The Federal Circuit Court has dismissed criminal contempt charges against a former union official over his involvement in the community protest staged during last year’s long-running children’s hospital project strike in Brisbane.
In front of a packed court room, Federal Magistrate Michael Burnett rejected all 18 charges against former MUA organiser Bob Carnegie, for which he could have been jailed if found guilty.
He originally faced 54 counts of criminal contempt, but 36 were dismissed during hearings in February.
The charges were brought by Abigroup, the principal contractor on the site and part of the Lend Lease group. It alleged Carnegie breached September court orders it had secured in his support for the nine-week project stopwork.
Community protests, which unions are careful to avoid direct links to, have developed as a means to support striking workers but avoid anti-picketing laws.
Companies have typically been reluctant to target individuals allegedly involved.
The Queensland Government filed an application to intervene if Carnegie was found guilty and the matter progressed to the next phase.
Carnegie in a statement this afternoon welcomed the result and thanked his legal team and his fellow workers for their support.
It’s certainly been a tough time, but the support of workers and the community has made it easier, he said.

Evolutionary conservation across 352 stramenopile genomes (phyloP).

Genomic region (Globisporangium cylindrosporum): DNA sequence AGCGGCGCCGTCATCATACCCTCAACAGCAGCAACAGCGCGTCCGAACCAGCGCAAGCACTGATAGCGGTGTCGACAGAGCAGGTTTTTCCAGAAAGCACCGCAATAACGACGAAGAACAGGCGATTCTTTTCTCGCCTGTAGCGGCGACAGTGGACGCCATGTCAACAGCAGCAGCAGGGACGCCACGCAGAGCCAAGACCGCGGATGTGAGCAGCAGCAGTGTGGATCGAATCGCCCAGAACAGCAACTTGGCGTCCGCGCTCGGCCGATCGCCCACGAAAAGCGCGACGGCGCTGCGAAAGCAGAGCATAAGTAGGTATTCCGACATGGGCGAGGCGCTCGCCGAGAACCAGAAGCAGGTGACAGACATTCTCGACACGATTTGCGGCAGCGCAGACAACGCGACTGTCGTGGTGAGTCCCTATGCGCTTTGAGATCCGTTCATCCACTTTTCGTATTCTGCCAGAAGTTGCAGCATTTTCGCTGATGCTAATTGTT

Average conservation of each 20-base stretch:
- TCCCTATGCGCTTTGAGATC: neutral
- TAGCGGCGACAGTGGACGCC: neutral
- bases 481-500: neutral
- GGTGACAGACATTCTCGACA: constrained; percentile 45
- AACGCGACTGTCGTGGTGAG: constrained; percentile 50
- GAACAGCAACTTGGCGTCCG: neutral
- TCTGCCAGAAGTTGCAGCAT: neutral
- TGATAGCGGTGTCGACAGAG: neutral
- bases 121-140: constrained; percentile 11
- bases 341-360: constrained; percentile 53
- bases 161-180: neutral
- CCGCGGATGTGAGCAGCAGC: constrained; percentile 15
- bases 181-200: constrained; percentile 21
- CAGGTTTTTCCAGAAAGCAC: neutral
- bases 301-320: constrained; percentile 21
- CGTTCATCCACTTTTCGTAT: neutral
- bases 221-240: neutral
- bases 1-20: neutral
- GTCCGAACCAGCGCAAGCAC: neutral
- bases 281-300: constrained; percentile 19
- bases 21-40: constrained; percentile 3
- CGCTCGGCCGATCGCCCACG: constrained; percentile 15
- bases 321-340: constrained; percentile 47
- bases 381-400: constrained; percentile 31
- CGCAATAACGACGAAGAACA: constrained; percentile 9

BLF state secretary David Hanna also welcomed the ruling.
Slater Gordon national head of industrial law, Marcus Clayton, who represented Carnegie, said the court had accepted that the order he was charged with breaching was not clear and unambiguous.
It has long been a fundamental legal principle that you can’t be found guilty of contempt of a court order if the order isn’t clear, he said.
Bob has been through a lot and we are very pleased for Bob.
Clayton said an application would be made for an order that Abigroup pay Carnegie’s substantial legal costs.
A spokesperson for Abigroup said the company respected the court’s decision.
Abigroup and its contractors secured FWA (now FWC) orders in August last year, which they backed up with court injunctions, against industrial action at the site.
Senior Deputy President Peter Richards in September in orders later upheld by a full bench banned the CFMEU and CEPU, their officers and delegates, plus their members who are employees of Abigroup subcontractors at the site, from engaging in any industrial action. He also ordered the unions not to organise or encourage it.
Abigroup launched separate proceedings against the unions over the matter.
The children’s hospital strike began as a dispute with a subcontractor over benefits but was engulfed in the claim for site rates for contractors that the construction unions were pursuing from other builders during bargaining.
Abigroup at the time still had some two years to run on its Queensland construction sector deal.